A grief-stricken mother takes on the LAPD to her own detriment when it stubbornly tries to pass off an obvious impostor as her missing child, while also refusing to give up hope that she will find him one day.
On November 22, 1963, president John F. Kennedy is assassinated in Dallas. Lee Harvey Oswald is arrested for the crime and subsequently shot by Jack Ruby, supposedly avenging the president's death. An investigation concludes that Lee Harvey Oswald and Jack Ruby acted alone in their respective crimes, but Louisiana district attorney Jim Garrison is skeptical. Assembling a trusted group of people, Garrison conducts his own investigation, bringing about backlash from powerful government and political figures. Written by
Many actors waived their usual fees to appear in the film. See more »
Garrison says, "We have the epileptic seizure around 12:15 PM ... distracting the police, making it easier for the shooters to move into their places. The epileptic later vanished, never checking into the hospital. But the individual in question hardly "vanished"; his name was Jerry Belknap a man who suffered from fainting spells after being hit by a car several years earlier. He was located by the FBI on May 26, 1964, and to prove his identity, he produced his receipt for the $12.50 he paid for his ambulance ride to Parkland Hospital. He explained that he had left Parkland without registering because he felt better after being given a glass of water and an aspirin. Moments later, the President's motorcade pulled into the hospital's parking lot, and Belknap realized he was not likely to see a doctor anytime soon anyway. See more »
"To sin by silence when we should protest makes cowards of men." - Ella Wheeler Wilcox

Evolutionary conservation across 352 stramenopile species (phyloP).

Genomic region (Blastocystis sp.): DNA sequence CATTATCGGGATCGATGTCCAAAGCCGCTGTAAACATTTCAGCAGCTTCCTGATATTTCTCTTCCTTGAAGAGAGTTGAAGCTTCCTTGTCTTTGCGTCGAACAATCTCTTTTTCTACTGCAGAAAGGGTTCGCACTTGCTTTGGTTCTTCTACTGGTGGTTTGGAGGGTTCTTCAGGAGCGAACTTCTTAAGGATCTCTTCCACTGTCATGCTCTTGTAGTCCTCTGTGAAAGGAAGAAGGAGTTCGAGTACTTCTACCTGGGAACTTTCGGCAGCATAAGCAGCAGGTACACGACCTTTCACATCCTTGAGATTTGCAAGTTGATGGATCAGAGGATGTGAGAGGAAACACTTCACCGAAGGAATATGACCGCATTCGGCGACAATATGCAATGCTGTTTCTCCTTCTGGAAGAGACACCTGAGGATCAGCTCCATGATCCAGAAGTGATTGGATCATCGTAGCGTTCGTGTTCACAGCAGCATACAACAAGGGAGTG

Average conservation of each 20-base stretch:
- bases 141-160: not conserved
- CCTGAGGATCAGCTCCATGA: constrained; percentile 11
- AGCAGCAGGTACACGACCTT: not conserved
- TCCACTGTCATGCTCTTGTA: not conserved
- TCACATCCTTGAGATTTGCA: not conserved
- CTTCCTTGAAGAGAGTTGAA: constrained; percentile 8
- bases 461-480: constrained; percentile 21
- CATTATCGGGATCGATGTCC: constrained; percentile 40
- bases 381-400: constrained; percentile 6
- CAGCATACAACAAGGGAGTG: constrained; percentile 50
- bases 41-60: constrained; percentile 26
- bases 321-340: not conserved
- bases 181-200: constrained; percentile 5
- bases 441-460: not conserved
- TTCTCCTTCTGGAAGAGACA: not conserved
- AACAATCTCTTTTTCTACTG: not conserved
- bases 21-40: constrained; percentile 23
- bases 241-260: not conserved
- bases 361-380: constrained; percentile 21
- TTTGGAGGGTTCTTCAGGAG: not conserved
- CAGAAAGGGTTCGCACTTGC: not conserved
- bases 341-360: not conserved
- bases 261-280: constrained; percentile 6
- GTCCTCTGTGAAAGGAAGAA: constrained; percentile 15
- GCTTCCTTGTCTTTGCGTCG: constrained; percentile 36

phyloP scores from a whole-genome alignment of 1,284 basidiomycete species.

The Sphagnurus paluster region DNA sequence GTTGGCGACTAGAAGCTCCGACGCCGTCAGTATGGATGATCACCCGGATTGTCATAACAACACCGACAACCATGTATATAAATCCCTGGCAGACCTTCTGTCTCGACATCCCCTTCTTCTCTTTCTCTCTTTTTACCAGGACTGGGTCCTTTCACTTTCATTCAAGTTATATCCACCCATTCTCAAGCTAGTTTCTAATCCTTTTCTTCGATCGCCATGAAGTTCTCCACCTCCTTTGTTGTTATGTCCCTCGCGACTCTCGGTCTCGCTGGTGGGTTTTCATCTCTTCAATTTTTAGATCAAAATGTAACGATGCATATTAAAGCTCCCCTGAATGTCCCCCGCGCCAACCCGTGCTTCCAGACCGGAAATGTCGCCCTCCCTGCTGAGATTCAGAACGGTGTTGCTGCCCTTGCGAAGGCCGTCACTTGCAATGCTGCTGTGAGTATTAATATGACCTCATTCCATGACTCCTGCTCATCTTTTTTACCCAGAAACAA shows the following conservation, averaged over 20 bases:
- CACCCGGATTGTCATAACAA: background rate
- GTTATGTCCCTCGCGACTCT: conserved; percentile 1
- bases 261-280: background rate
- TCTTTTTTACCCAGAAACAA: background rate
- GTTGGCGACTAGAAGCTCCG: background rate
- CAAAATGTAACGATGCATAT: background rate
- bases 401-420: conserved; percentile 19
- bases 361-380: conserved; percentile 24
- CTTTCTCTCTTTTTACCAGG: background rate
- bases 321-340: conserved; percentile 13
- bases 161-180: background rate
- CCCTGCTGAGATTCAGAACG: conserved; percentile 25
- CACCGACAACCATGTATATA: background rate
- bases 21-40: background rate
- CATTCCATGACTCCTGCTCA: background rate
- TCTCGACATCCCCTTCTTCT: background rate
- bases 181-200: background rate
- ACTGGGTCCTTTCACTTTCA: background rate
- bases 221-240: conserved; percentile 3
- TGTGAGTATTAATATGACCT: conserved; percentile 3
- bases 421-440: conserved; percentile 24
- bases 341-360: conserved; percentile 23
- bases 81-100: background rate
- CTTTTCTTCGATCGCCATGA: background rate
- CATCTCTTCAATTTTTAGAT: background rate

...We have been compelled to create a permanent armaments industry of vast proportions. And to do this three and a half million men and women are directly engaged in the defense establishement. We annually spend on military security alone...
January, 1961. President Dwight D. Eisenhowers's Farewell Address to the Nation.
...This conjunction of an immense military establishment and arms industry ...
[...] See more »
Closing dedication: Dedicated to the young in whose spirit the search for truth marches on See more »
One of the best and most important films ever made!
Oliver Stone's epic film which follows the real-life events of New Orleans District Attorney Jim Garrison is a monumental movie event. It should have been named the Best Picture of 1991 instead of The Silence of the Lambs.
Everything about this film is perfect and it shows that when an intriguing story comes together with all other elements of filmmaking that are executed brilliantly, the film works on so many levels.
First off, Stone's direction is as good as it gets. He has an incredible passion for the subject, knowledge of the art and relationship with the camera. All of his footage goes together seamlessly and makes the 3 h 08 min running time blow by. He gets a strong performance out of the entire ensemble cast especially Costner, Jones, Oldman, and Pesci.
Scalia and Hutsching's editing is a work of art and tells the complicated story with incredible precision. Richardson's cinematography lights up the screen in both colour and black and white. Both of these technical aspects of filmmaking are molded into sheer artistry by these three men who have all deserved their Oscars for this film.
John Williams' score is one of his best (right up there with his Indiana Jones and Star Wars). The script is intelligent, thought-provoking, mesmorizing and heart-wrenching. Costner's closing speech to the Jury is finer that Nicholson's in A Few Good Men, McConaughey's in A Time to Kill and Jackson's in Pulp Fiction. It is Stone and Sklar's best work.
The subject matter is incredibly controverial and subjective but Stone's delivers it with such emotion and raw power that his alternate myth to the Warren Report seems factual. The film is an investigation into the human spirit and how the vigour and dedication of one man and his team of associates can rise above the highest powers of the world and encode a message into the minds and hearts of millions. John F. Kennedy has countless achievements and qualities as a president which makes his life and term one of the most incredible and worthy of deep study.
Oliver Stone's JFK should go down in film history as one of the most important American films ever produced. Watch it with an open mind free of prejudice and predisposition and you will find yourself wanting to go to the library and learn more about this global tragedy.
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